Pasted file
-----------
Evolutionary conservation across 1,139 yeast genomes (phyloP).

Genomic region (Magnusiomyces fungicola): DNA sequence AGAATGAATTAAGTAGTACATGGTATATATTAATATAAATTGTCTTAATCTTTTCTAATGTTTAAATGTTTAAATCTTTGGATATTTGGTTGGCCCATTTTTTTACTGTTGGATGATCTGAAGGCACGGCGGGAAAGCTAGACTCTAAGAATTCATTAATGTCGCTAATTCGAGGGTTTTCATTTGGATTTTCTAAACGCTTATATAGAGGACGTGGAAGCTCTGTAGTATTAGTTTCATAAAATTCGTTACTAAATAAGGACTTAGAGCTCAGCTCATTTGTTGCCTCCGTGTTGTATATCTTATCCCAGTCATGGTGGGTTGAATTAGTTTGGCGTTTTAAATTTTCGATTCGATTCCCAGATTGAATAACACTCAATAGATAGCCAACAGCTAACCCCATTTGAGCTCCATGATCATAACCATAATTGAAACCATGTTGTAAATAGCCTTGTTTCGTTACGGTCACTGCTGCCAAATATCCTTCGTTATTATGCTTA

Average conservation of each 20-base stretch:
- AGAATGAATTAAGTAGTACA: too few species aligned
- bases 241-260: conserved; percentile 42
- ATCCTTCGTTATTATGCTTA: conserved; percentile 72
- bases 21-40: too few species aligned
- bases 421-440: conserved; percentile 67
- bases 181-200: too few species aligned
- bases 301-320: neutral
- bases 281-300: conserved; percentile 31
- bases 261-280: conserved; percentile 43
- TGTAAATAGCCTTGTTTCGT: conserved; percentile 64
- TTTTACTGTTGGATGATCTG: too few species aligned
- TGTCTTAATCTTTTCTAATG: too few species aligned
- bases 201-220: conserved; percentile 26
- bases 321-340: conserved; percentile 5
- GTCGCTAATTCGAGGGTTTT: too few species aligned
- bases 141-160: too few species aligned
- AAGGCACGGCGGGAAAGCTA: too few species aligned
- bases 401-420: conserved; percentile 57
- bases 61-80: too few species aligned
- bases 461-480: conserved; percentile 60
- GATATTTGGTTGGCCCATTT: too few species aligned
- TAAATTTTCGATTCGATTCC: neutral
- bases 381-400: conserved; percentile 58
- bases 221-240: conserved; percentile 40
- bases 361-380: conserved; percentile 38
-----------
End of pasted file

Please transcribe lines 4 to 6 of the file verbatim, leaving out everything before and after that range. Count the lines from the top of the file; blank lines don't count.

- AGAATGAATTAAGTAGTACA: too few species aligned
- bases 241-260: conserved; percentile 42
- ATCCTTCGTTATTATGCTTA: conserved; percentile 72